Sustainable Agriculture for the Community of Baluno | Feb 02, 2011

Farmers are among the most involved, hands-on caregivers of the earth. Fr. Sebastiano D’Ambra, PIME, the founder of

Silsilah, intuitively recognized the need for small farmers to be trained so they become conscious tillers of the earth, and with dignity and compassion give their contribution in caring for all of God’s creation. This is the reason why Silsilah is strongly pushing for the Dialogue with Creation (DWC) program within the Movement.

Through a holistic ecological active harmony approach, the DWC program provides humanitarian extension work for the farmers, giving them technical assistance, training and support services.

Through the DWC farmers are trained in biodynamic agriculture and other methods in alternative agriculture towards a living-agriculture system and continuing “best indigenous practices” orientation. Training is done out of the Escuela del Siembradores (EDS), a farm school. The farmers go to the school and the school goes to the farmers –and practical hands-on learning experiences are made concrete, the better for the farmers to understand all aspects of life-giving processes in nature.

Formation of the whole person is a key area in the DWC program. Farmers/fisher folk are given knowledge and increased awareness of the ecological active harmony approach in a culture of dialaogue. Qualified farmer leaders are trained as resource persons for Sustainable Agriculture and Community Organizing. Technical assistance is given with appropriate technology for the conversion of farming from the use of chemical treatment to an organic way for enriching the soil, with conscious effort at action research.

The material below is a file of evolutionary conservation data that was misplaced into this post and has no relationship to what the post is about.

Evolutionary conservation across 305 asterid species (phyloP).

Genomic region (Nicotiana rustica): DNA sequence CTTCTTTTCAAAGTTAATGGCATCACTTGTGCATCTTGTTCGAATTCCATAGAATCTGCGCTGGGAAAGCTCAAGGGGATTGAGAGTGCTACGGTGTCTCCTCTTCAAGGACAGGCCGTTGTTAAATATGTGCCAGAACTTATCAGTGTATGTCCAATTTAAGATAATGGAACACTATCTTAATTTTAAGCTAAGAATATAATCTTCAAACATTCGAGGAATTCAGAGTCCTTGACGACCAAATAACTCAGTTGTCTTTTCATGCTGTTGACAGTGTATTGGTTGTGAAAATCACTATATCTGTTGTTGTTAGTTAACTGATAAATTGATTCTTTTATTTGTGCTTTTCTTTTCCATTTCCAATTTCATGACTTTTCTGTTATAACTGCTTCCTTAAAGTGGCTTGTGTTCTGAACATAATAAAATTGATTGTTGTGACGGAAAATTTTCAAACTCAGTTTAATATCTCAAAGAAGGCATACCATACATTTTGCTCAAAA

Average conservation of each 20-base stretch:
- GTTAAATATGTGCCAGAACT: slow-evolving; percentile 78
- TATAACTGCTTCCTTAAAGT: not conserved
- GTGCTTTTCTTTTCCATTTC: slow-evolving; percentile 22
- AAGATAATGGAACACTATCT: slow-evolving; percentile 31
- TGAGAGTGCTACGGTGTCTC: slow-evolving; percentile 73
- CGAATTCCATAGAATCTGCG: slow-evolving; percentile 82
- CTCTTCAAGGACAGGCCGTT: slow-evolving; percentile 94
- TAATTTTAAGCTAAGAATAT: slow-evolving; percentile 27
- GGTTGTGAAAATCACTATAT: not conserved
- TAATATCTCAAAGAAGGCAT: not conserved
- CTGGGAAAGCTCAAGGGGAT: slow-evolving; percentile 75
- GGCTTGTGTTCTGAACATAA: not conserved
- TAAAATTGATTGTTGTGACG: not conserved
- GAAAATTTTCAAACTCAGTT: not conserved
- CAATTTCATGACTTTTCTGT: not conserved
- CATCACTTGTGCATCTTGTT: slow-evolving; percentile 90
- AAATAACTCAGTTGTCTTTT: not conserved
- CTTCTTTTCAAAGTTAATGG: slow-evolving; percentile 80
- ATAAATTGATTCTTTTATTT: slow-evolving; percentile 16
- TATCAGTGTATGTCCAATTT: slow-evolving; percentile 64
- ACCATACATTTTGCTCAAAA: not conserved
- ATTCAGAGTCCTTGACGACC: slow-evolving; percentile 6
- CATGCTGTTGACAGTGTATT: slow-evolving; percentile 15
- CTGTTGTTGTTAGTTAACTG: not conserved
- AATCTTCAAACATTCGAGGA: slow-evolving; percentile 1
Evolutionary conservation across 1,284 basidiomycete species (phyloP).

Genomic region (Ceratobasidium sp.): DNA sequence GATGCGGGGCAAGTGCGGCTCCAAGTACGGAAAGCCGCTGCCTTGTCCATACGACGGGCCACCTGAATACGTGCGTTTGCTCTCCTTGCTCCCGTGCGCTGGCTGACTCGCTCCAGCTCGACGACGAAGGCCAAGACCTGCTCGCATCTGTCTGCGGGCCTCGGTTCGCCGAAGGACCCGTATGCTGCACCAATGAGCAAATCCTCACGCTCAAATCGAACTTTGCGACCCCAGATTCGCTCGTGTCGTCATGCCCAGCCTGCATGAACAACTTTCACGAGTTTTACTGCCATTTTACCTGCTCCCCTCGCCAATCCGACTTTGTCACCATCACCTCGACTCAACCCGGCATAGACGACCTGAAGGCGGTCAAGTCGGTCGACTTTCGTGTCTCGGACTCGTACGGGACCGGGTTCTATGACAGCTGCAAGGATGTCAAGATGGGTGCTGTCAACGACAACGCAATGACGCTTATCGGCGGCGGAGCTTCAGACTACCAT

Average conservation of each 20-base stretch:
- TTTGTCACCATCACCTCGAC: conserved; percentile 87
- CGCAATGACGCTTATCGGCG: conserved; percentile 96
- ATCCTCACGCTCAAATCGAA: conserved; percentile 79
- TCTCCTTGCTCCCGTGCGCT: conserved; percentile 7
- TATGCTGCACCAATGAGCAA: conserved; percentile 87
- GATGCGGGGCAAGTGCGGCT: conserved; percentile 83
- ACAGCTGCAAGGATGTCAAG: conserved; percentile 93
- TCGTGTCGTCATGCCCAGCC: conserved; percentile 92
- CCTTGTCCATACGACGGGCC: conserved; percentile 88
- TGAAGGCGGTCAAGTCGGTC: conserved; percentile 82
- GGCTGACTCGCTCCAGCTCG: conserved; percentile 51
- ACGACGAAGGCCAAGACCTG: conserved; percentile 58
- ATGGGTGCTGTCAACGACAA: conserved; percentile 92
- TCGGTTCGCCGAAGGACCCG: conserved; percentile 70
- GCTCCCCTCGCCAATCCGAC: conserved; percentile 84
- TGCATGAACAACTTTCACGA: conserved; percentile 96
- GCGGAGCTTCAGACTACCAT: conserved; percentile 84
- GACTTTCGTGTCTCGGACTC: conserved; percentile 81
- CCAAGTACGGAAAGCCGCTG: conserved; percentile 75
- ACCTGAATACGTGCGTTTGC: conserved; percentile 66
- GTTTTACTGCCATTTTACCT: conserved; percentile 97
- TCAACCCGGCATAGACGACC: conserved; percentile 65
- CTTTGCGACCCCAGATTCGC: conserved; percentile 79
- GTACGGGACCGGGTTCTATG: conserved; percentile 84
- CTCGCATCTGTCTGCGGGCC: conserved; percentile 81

To help the farmers gain knowledge and skills which will help improve their existing practices on rice and corn production, the farmers underwent a seminar on  “Dialogical Approach on Sustainable Agriculture for Harmony and Peace” on January 27-31, 2011 at the Harmony Village in Pitogo, Sinunuc, Zamboanga City.

The learning process on discovering and re-discovering the gifts of God in nature, starting from one’s own land and cultural heritage, will be an emphasis to find life-giving solutions to answer existing problems affecting food security and ecological harmony.

In an interview with Ms. Josephine Cagurangan, an avid promoter of environmental conservation and is the coordinator of DWC, she said that among the objectives of the seminar are to teach the farmers “how to be consciously tending the soil with integrity in a holistic dialogical approach”. The farmers will also be taught that “what is observed from actual farm experiences and what one can read in the phenomenal formative forces of nature are important skills to be enhanced.” She also said that “… Culture of Dialogue will be discussed as an important learning foundation to be lived on a daily basis in a farming community.”

At the end of the seminar, the 30 farmers from the community of Baluno individually presented their own farm plan of action on how to build a healthy living farm that would sustain a healthy dialogical life style.

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